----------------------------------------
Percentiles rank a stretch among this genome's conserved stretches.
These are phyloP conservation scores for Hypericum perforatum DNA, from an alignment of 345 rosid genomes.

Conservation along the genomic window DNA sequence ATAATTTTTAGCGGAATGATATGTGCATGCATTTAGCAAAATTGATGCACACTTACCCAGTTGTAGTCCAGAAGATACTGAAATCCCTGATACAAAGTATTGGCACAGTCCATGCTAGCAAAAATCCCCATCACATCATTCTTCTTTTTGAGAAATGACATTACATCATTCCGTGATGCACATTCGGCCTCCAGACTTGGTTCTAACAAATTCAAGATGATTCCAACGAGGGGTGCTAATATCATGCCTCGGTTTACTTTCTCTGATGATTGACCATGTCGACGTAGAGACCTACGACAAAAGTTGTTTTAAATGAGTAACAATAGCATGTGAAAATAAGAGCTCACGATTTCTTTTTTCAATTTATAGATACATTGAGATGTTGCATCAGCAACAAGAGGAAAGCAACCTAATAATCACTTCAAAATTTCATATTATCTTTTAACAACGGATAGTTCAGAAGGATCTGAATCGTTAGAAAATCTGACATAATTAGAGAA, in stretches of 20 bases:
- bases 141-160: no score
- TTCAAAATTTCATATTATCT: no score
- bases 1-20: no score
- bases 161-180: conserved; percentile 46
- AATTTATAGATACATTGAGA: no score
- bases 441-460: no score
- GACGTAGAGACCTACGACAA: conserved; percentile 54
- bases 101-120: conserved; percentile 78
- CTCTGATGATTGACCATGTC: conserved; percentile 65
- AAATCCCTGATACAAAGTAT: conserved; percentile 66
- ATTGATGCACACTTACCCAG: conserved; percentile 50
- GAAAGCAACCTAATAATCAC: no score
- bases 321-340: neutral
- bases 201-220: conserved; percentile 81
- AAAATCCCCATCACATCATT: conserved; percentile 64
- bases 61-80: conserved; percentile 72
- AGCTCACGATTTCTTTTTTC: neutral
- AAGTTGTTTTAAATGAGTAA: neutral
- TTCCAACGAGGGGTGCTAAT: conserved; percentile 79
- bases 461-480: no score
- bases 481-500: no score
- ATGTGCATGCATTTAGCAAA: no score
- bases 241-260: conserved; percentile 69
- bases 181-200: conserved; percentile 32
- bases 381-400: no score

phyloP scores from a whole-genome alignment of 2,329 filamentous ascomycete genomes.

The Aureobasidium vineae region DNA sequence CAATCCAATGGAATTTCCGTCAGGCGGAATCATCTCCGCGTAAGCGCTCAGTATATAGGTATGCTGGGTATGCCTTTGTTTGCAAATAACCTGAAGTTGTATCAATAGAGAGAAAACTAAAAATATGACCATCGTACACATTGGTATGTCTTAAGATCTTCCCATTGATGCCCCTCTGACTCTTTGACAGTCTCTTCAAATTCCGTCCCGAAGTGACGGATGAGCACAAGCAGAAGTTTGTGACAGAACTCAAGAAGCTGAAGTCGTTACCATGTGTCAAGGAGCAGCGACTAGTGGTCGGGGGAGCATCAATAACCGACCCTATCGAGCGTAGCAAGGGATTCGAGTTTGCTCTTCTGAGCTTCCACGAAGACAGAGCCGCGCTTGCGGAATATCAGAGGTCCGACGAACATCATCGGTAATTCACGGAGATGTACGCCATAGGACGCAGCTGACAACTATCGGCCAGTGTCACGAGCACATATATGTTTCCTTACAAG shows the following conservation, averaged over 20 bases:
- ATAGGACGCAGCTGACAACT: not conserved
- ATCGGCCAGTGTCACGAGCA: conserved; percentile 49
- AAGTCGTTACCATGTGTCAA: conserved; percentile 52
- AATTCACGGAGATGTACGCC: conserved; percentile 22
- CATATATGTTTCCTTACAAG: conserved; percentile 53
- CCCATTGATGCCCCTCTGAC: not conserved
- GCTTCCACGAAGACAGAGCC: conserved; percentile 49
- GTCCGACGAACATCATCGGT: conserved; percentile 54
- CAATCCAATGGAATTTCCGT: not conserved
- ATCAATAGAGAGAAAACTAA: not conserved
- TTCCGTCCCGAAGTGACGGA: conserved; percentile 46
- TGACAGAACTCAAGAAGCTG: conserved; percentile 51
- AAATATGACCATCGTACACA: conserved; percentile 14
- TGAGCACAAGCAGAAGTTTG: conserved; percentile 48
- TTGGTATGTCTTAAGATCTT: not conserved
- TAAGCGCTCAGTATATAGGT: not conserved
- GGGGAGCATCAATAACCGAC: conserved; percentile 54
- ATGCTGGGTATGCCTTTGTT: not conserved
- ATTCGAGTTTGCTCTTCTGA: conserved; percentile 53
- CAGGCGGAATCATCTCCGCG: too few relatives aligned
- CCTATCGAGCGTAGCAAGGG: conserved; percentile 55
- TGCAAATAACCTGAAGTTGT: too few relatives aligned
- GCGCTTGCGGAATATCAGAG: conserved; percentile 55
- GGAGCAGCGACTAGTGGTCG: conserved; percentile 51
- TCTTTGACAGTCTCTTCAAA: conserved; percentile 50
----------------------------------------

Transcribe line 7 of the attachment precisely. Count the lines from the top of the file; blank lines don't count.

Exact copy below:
- bases 161-180: conserved; percentile 46